Allied is a total misfire from start to finish, a beautiful-looking movie that manages to be one of the most mundane disappointments of the fall season. With the excellent talent involved and the classic style, this movie should have been great, even as a mere nostalgia trip. Instead, it never gets off the ground, sputtering as it tries to get the wheels turning on its plot machinations. In the end, Allied is ultimately an exercise in cinematic futility, a forced, awkward, and messy drama that feels like a major missed opportunity. Maybe I'm being too harsh on a movie that is meant to be pure Hollywood escapism, but the unfortunate truth is that Allied can't muster the strength to be fun or enjoyable in any way. It's exceedingly beautiful and dreadfully lifeless.

THE FINAL GRADE:  D+                                           (4.7/10)


Image Credits: IMDB, Paramount, Coming Soon

Emilia Clarke joins the cast of Lucasfilm's untitled Han Solo movie

On paper, a young Han Solo movie (especially one that doesn't star Harrison Ford) is a terrible idea. There's no real reason to do it whatsoever, and it comes across as a pure cash grab. So with that said, I'm beyond excited for Disney's Han Solo movie, which is set to hit theaters in May 2018. Lucasfilm has taken a property that feels lazy, uninspired, and cheap, and they've injected it with such a talented cast and crew that I'm more intrigued by it than any other upcoming Star Wars stand-alone film. Things got off to a good start when Lucasfilm announced that Phil Lord and Christopher Miller, the directors of The LEGO Movie and the Jump Street series, would be taking on this film. Lord and Miller are two of the most exciting, energetic voices in Hollywood, and it's at the point where pretty much anything they touch turns to gold. But there was still the matter of who would be cast in the major roles, and if Lucasfilm didn't get the right actor to play Han, there would be a revolt from Star Wars fans. Thankfully, they didn't make that mistake. Hail, Caesar! and Rules Don't Apply star Alden Ehrenreich was cast as Solo earlier this year, emerging as the perfect choice for the iconic, roguish smuggler.


Lucasfilm followed that up months later by announcing that Donald Glover (aka rapper Childish Gambino) would be taking on the role of Lando Calrissian, a move that was met warmly by fans. And if that wasn't good enough, Lucasfilm announced on Friday that Game of Thrones star Emilia Clarke has joined the cast of the still untitled Han Solo movie. Clarke burst onto the scene in the aforementioned HBO show, and has slowly become a superstar in Hollywood. She appeared in this summer's sleeper hit Me Before You and last year's blockbuster flop Terminator: Genisys, and is set to star in multiple movies over the next few years. Star Wars will undoubtedly be her blockbuster breakout, and I'm very excited to see her join this universe. I'm not overly familiar with Clarke's work (I know, I need to watch Game of Thrones), but I'm hoping that she's given some real material to work with- I'd certainly be disappointed with a simple love interest role. Lord, Miller, and Lucasfilm continue to make all of the right moves with this film, and my anticipation can only grow from here.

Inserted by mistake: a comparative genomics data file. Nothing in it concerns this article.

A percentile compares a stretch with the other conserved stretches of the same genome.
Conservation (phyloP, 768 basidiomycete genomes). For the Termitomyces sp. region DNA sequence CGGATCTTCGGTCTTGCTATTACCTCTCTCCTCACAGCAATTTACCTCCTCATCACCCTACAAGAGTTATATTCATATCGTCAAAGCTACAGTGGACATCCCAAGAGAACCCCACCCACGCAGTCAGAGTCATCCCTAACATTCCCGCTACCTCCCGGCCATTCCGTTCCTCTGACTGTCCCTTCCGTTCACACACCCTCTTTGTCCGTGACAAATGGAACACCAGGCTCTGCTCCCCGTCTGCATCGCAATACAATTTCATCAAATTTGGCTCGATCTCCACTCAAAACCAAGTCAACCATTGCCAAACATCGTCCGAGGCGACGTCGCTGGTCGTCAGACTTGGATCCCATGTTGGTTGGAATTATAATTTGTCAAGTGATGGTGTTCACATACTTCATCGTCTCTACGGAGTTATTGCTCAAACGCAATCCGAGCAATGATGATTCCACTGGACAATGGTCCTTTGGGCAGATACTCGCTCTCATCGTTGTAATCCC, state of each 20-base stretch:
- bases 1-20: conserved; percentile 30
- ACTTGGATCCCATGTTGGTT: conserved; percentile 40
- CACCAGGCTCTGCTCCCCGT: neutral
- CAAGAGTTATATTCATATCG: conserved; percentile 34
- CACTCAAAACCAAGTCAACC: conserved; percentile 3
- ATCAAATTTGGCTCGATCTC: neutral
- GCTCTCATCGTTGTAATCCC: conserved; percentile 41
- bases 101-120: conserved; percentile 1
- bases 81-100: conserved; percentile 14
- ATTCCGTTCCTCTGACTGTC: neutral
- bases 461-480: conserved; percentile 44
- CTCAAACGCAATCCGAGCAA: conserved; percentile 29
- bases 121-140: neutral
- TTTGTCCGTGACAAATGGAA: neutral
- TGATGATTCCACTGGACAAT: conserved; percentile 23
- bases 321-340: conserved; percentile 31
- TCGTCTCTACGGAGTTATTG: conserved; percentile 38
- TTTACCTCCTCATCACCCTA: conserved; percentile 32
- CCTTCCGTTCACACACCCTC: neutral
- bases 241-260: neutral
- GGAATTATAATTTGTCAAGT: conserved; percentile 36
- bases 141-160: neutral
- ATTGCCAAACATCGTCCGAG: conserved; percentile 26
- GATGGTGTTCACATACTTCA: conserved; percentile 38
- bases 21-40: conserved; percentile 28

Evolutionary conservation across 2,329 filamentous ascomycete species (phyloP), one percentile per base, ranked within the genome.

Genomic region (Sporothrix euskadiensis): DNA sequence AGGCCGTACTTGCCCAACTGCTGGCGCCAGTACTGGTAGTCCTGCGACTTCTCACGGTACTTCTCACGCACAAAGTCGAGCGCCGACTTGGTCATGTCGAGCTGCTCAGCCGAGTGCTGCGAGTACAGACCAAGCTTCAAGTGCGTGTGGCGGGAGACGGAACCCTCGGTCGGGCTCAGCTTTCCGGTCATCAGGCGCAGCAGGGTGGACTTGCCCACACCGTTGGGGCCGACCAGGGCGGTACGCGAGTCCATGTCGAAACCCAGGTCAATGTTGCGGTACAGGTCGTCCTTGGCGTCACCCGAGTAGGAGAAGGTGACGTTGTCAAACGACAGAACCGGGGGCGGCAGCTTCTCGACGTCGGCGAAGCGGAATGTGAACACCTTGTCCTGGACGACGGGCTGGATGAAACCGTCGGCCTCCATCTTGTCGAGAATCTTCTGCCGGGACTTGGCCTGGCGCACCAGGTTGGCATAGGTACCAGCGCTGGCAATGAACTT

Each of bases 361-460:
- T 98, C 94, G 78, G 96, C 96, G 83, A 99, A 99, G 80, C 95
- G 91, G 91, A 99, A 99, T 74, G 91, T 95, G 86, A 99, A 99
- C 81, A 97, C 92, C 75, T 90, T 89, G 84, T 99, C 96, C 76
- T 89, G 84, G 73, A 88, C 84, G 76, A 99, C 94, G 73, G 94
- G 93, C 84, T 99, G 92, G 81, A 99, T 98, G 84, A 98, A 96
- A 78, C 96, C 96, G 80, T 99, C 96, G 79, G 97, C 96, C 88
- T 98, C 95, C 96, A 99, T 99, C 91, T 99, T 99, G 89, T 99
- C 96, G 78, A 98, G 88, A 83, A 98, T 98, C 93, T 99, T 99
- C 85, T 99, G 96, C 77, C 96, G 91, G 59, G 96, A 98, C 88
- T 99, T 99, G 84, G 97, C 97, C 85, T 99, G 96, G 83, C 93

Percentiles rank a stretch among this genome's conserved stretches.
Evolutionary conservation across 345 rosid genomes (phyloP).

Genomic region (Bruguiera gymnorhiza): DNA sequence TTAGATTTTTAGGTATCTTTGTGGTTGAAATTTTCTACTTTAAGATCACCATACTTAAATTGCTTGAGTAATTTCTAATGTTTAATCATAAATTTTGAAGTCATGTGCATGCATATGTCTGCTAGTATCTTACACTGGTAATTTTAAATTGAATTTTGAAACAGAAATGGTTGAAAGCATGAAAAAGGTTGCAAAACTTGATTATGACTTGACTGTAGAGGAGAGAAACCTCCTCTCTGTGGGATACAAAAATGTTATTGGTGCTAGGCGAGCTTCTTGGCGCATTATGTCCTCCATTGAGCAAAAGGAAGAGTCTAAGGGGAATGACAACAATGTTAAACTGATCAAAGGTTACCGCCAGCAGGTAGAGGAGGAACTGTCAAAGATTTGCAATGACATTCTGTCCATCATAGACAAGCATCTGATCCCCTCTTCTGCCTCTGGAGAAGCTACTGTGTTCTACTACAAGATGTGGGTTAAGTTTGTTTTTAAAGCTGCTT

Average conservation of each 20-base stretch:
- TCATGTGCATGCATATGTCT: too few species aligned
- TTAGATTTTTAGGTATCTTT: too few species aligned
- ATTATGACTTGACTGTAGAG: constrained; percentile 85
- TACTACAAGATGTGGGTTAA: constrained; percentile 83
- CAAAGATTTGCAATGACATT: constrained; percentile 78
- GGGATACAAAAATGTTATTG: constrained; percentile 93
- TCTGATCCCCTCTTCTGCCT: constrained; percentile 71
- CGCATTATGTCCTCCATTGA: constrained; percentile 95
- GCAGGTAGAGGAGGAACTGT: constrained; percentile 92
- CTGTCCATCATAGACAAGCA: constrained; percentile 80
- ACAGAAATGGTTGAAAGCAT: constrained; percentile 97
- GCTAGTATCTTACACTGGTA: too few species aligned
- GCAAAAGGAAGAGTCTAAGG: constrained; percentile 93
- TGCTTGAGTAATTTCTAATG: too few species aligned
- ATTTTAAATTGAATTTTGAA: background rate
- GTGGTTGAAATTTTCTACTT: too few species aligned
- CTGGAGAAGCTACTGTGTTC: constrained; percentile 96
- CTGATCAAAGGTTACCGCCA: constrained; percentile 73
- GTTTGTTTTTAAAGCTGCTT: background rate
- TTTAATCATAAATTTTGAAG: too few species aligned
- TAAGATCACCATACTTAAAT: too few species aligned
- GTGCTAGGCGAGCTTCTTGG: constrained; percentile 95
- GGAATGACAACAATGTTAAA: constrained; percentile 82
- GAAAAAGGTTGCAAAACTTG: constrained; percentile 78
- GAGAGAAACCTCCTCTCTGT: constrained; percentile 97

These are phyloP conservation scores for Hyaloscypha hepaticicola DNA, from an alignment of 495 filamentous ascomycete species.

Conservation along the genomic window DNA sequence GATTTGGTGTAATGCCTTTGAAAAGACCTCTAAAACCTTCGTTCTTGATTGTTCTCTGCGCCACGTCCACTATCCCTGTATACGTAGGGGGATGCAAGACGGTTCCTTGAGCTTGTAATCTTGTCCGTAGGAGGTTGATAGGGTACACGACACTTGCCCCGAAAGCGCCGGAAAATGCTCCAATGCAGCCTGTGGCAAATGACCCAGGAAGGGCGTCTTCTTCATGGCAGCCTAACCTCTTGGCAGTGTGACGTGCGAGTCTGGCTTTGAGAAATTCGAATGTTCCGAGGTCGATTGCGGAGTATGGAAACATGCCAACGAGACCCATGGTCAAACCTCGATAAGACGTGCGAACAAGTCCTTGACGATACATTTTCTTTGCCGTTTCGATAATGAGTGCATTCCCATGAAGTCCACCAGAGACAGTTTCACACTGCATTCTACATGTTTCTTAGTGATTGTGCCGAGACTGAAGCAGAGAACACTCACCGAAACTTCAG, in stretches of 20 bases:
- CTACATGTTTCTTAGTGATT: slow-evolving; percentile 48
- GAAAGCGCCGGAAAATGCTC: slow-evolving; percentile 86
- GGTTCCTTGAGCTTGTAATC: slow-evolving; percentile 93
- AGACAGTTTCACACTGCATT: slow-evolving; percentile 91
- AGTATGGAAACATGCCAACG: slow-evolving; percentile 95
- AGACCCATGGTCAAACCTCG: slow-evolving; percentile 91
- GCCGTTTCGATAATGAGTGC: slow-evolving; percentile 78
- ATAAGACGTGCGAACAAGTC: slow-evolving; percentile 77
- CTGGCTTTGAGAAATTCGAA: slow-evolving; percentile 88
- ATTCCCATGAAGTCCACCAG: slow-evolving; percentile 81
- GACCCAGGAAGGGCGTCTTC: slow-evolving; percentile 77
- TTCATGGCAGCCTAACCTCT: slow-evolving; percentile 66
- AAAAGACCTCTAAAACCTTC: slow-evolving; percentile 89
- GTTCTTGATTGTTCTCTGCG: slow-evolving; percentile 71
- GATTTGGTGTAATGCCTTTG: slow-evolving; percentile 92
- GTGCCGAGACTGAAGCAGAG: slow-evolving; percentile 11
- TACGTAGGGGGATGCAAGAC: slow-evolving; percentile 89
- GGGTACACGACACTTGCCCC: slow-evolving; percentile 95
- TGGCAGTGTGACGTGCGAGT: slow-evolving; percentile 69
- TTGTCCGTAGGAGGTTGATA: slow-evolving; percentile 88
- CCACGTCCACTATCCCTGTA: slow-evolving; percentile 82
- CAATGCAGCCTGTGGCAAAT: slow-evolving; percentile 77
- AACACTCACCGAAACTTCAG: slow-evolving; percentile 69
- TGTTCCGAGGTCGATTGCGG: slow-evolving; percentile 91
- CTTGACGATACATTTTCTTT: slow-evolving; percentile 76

The Untitled Han Solo Anthology Film will hit theaters on May 25, 2018. Before that, Rogue One: A Star Wars Story will debut on December 16 and Star Wars: Episode VIII will premiere on December 15, 2017.


Image Credits: IMDB, Joblo, Paramount. Disney

Sunday, November 20, 2016

'Bleed for This' review

Did we really need another boxing movie? No, not at all. In recent years, a whole range of inspirational fighter dramas have hit theaters with various degrees of success. Creed is still a near-masterpiece, The Fighter was a strong family drama and Oscar favorite, but Antoine Fuqua's Southpaw missed by a mile. Ben Younger's Bleed for This, which tells the true comeback story of Vinny "The Pazmanian Devil" Pazienza (Miles Teller), falls comfortably in the middle. It's hard to screw up the boxing formula, and Younger doesn't make any specific missteps or attempt to reinvent the wheel in any way. His film is competent and mostly entertaining, a well-acted drama that manages to be pretty watchable. Unfortunately, Bleed for This never manages to fully justify its own existence as another boxing movie, sticking to genre conventions through thick and thin. It isn't particularly inspirational or nuanced, instead settling for a sense of authenticity that carries the movie through some dull patches. It's all decent enough, especially with the dynamic and charismatic performances from Miles Teller and Aaron Eckhart. But it's tough to shake the feeling that this could have been more than just another boxing movie, that Younger could have elevated this to fascinating, harrowing territory. Instead, it's just a solid, passable film, another mildly formulaic entry in a genre that has seen its fair share of ups and downs.